John Gottman and his colleagues began studying marriage in 1972. Their research revealed that many of the standard beliefs and interventions in marital therapy were ineffective. What they learned instead was that successful marriages had a quality they labeled “emotional intelligence,” or the ability to allow positive thoughts and feelings to override negative ones. Additionally, they noted that successful marriages are based on
enjoyment of each others’ company,
repair attempts that prevent negativity from escalating out of control; and
a sense of purpose and support of one another’s dreams.
Gottman observed seven specific behaviors that seem to be predictive of successful marriages, which he calls “the seven principles for making marriage work" -- the title of one of his books which is often recommended for those wanting to improve their marital relationships. One of these principles is solving your solvable problems.
There are two types of conflict in marriage: perpetual and resolvable. Perpetual problems are fundamental to the personalities involved and are likely to endure throughout the relationship. In other words, they will not be "solved" (i.e. difference in emotional needs, difference in personalities, lifestyle differences, faith belief systems, personal dreams and goals, etc.). According to Gottman, 69 percent of all marital conflicts tend to be perpetual. Perpetual conflicts do not necessarily need to be resolved. Instead, both parties can find ways to cope through genuine acceptance of the spouse’s influence and shortcomings and respectful consideration of his or her views and differing opinions.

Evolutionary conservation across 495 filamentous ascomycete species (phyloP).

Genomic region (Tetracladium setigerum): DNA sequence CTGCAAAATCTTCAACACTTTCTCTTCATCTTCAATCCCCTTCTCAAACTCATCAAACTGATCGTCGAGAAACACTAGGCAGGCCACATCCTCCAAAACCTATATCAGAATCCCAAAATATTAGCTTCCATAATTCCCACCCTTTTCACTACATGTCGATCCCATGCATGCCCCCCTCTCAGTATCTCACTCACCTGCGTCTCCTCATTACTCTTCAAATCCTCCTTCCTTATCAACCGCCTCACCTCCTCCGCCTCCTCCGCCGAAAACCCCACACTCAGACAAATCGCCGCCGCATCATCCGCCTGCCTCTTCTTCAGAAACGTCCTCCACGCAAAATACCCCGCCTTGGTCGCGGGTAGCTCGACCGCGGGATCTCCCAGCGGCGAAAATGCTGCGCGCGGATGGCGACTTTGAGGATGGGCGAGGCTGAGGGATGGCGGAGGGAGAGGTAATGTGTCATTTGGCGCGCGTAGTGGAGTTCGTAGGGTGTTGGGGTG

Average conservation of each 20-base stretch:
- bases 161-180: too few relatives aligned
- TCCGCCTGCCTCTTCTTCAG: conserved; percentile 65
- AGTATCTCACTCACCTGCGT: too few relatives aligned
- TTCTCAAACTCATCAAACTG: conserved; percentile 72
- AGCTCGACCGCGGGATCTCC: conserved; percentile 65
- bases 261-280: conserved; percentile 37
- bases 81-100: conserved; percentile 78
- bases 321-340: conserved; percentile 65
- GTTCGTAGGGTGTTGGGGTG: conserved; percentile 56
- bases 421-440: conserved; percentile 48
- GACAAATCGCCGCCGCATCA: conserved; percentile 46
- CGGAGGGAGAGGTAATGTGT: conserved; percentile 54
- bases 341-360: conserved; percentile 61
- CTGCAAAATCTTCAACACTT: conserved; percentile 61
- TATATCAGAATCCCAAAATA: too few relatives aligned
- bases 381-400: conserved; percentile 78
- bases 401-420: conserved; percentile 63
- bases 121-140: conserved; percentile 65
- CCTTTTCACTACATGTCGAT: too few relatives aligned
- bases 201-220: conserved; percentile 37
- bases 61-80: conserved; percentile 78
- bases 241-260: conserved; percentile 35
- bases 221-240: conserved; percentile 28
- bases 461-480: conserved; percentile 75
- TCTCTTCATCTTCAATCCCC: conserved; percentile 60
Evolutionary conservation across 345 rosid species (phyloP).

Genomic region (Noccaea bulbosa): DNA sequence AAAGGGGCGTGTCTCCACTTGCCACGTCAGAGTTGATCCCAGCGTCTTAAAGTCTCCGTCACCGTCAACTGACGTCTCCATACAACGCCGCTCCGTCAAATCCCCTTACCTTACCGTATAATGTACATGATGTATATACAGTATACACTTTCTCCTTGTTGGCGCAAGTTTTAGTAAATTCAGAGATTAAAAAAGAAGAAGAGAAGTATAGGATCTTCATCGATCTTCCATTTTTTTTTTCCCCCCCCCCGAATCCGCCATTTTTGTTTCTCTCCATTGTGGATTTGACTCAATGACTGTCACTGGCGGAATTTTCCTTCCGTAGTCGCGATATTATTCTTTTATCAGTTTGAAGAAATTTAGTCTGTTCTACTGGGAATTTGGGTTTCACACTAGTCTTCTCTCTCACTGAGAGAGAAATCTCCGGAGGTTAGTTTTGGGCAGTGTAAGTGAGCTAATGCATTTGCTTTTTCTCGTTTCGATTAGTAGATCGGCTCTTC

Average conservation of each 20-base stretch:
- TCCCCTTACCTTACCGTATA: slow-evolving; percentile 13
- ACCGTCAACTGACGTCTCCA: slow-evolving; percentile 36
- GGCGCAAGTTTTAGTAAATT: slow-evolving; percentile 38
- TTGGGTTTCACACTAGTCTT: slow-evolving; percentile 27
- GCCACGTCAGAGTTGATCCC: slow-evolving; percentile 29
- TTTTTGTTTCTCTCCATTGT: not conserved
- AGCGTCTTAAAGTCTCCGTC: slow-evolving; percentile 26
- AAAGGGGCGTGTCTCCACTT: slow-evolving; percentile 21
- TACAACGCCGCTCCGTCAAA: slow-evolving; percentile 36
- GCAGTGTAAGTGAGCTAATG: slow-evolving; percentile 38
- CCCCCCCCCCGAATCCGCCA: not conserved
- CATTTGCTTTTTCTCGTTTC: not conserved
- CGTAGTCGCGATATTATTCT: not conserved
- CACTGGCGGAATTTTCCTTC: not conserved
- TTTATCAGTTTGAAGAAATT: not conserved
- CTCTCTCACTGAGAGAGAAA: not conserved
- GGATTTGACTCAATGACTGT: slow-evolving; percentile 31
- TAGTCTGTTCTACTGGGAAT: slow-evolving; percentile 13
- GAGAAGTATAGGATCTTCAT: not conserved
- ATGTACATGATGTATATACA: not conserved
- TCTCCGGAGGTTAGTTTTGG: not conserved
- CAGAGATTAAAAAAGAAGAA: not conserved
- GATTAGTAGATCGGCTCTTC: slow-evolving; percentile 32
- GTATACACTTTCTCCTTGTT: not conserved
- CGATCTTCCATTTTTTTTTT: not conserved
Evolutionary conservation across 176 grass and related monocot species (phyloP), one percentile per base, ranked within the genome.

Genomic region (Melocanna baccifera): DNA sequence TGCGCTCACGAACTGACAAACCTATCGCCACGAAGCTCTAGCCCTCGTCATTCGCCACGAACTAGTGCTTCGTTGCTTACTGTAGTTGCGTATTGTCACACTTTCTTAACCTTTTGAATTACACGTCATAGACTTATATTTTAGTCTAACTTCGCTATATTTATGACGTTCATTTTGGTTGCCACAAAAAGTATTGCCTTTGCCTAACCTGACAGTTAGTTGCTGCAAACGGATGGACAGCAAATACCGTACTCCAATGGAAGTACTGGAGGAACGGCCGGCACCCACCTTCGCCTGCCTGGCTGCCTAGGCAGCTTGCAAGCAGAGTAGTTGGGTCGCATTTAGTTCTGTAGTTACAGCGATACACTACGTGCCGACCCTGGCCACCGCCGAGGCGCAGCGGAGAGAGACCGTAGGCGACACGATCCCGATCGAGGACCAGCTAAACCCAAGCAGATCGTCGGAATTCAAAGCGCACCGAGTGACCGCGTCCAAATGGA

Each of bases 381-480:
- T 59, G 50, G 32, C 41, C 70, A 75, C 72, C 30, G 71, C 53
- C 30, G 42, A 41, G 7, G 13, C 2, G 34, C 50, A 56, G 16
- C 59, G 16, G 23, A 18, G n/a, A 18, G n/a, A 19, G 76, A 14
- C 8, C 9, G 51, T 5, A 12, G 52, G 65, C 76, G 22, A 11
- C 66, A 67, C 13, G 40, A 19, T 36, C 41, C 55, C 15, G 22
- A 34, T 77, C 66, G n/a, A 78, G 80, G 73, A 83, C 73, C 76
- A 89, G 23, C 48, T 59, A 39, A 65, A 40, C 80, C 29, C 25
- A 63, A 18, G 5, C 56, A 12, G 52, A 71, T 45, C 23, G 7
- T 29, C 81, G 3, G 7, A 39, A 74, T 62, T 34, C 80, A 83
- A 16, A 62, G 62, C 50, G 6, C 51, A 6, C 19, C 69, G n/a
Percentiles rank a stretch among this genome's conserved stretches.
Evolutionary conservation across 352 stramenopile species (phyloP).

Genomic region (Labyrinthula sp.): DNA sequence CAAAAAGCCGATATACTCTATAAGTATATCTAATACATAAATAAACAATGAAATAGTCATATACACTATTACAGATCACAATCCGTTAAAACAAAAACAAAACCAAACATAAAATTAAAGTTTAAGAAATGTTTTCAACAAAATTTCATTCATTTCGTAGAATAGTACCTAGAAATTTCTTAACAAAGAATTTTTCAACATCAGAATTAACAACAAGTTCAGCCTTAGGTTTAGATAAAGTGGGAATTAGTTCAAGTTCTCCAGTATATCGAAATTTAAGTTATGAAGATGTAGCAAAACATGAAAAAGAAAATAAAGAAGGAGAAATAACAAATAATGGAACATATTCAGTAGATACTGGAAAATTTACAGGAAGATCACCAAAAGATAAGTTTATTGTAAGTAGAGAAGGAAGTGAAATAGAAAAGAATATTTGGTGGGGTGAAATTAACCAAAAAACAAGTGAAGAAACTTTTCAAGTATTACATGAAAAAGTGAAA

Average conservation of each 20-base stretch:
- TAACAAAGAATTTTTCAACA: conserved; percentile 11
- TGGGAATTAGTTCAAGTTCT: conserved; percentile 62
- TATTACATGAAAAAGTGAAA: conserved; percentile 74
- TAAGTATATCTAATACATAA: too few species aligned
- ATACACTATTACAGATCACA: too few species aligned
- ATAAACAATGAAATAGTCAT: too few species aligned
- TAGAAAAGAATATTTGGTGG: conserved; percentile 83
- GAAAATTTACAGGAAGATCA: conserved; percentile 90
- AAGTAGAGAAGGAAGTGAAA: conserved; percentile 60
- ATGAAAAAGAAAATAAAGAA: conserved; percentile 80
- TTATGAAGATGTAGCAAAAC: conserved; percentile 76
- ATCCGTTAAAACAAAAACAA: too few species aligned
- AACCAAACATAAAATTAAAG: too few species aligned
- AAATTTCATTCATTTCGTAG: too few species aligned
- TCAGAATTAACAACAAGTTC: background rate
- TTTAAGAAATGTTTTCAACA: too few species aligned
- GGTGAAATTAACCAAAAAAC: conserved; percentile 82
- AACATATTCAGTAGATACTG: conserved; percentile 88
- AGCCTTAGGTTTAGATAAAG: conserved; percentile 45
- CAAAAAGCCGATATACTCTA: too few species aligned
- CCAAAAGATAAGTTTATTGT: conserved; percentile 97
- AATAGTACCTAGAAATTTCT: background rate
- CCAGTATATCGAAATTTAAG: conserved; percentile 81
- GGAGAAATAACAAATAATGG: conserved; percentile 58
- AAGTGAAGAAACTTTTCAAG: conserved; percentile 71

On the other side of the coin you have resolvable problems where resolutions can be found and negotiated (i.e. parenting strategies, housecleaning responsibilities, how to deal with in-laws, setting boundaries, sexual negotiations, etc.).
Couples who can deal with perpetual problems effectively are better able to use the following five steps in finding solutions to their solvable problems:
Step 1. Soften the startup by beginning discussions without criticism or contempt.
Step 2. Learn to make and receive repair attempts.
Step 3. Learn to soothe yourself and your partner.
Step 4. Compromise and accept each other’s influence.
Step 5. Be tolerant and accepting of each other’s flaws.
What are some differences between perpetual and resolvable problems that you have noticed in your relationships?
Jennifer White, CSW has extensive experience in helping clients with faith transitions, sexuality concerns, anger management, substance use disorders, domestic violence, and self-esteem. She has also taught psychology and social work classes as adjunct faculty at Utah Valley University.